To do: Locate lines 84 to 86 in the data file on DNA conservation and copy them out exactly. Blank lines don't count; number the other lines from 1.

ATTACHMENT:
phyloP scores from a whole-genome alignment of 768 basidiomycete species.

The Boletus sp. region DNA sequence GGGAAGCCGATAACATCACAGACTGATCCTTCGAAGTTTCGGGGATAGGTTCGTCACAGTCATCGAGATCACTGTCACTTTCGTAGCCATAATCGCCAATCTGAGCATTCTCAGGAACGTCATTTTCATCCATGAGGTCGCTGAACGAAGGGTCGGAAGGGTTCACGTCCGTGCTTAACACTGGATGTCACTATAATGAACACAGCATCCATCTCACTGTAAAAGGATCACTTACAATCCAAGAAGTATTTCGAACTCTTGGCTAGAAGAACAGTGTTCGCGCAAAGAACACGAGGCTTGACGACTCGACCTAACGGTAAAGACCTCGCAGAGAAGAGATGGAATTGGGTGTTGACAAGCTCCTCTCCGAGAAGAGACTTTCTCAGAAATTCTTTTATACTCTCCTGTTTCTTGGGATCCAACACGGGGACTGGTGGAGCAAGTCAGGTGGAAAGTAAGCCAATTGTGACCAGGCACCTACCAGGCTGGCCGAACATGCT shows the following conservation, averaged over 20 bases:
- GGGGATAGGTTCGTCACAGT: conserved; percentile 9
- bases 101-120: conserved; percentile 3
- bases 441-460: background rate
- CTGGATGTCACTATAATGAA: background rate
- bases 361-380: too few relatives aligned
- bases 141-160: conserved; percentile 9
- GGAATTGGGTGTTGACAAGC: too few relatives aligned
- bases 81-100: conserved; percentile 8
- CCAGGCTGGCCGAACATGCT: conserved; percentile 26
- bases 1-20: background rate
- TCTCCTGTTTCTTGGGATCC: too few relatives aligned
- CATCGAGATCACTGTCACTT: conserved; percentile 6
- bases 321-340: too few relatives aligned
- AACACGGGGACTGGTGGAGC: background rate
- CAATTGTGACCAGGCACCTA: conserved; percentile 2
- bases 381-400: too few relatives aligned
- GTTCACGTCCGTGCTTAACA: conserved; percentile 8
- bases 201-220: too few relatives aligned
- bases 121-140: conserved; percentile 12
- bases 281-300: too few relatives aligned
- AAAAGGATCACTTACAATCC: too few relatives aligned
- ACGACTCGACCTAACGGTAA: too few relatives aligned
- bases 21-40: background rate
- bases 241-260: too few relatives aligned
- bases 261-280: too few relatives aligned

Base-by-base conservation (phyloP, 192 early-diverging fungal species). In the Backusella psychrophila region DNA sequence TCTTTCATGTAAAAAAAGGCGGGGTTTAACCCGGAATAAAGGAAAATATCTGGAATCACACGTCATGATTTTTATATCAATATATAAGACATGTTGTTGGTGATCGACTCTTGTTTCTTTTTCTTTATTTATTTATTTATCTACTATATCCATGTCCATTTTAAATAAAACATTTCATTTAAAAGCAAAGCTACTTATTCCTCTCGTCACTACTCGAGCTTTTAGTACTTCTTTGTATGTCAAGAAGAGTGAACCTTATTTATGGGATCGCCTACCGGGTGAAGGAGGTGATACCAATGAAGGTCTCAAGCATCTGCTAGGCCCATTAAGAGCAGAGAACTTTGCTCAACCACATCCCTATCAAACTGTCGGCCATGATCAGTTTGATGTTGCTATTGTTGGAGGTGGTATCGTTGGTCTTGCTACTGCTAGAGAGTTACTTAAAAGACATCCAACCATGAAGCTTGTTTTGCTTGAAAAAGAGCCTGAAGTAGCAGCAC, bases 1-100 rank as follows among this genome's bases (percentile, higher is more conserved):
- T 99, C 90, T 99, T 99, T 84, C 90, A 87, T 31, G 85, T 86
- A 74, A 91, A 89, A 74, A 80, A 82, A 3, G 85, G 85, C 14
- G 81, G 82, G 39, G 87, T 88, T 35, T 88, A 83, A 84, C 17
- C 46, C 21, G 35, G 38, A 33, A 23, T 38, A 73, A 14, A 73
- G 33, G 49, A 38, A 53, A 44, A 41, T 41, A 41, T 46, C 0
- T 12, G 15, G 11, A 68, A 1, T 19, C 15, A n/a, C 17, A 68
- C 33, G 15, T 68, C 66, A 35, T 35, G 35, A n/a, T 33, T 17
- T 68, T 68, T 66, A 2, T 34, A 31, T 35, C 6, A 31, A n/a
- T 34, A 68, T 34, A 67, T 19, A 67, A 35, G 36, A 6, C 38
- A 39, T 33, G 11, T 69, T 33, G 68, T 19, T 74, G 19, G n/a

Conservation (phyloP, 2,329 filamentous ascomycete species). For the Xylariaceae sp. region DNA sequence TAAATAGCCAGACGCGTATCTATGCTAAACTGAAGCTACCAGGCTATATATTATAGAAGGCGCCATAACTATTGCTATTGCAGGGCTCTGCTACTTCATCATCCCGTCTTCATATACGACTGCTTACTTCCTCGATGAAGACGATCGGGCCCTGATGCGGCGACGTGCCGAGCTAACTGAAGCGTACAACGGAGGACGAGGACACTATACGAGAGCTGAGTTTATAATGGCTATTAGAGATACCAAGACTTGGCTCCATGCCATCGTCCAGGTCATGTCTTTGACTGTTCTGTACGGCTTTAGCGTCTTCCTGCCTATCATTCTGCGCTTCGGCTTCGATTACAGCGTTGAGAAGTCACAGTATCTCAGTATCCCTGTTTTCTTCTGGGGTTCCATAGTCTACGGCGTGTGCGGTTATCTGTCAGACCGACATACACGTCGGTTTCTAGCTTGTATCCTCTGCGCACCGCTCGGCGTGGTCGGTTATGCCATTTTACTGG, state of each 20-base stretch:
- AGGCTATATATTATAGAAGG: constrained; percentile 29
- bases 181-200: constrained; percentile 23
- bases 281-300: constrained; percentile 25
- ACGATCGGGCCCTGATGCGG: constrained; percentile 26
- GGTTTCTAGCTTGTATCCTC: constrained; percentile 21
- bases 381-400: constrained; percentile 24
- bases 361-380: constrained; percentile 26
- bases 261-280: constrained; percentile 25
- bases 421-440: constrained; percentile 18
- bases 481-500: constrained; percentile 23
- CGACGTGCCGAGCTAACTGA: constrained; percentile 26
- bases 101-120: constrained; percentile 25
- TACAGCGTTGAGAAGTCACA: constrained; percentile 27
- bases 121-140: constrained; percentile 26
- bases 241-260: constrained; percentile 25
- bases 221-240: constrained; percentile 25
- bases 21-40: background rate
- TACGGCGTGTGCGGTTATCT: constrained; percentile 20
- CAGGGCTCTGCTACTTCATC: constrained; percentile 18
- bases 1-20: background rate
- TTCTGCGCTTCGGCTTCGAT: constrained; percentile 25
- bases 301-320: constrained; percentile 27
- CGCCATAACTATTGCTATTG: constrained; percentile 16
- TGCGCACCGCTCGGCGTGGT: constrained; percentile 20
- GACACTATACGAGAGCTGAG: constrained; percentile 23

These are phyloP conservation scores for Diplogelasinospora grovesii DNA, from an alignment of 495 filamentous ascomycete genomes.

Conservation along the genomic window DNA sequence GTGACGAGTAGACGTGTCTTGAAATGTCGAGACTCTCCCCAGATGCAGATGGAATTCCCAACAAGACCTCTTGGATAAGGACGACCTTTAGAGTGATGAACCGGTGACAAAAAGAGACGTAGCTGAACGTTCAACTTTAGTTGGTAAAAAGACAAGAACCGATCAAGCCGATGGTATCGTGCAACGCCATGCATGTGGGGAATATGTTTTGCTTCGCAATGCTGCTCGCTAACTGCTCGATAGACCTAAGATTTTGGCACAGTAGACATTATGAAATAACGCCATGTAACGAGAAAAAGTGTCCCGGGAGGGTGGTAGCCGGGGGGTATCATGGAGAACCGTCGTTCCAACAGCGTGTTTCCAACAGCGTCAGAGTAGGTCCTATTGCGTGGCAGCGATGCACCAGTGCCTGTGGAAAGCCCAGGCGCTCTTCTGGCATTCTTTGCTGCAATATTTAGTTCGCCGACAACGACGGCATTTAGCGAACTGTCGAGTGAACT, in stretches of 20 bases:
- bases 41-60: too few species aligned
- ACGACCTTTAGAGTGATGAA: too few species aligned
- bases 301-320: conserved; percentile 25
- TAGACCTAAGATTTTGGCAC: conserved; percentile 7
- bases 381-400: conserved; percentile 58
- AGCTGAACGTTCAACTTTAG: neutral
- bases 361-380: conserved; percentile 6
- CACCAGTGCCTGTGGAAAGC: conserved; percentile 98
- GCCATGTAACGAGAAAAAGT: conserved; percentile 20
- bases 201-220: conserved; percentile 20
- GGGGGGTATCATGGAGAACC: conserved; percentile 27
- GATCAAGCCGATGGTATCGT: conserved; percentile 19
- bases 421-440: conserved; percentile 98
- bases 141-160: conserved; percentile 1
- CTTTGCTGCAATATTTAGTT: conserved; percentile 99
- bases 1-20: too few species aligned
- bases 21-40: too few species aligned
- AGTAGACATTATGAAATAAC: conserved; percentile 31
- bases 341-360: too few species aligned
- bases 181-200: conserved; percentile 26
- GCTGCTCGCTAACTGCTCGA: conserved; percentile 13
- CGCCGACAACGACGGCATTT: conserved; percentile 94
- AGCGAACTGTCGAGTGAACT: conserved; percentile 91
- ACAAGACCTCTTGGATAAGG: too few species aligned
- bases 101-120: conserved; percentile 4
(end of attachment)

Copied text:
- AGTAGACATTATGAAATAAC: conserved; percentile 31
- bases 341-360: too few species aligned
- bases 181-200: conserved; percentile 26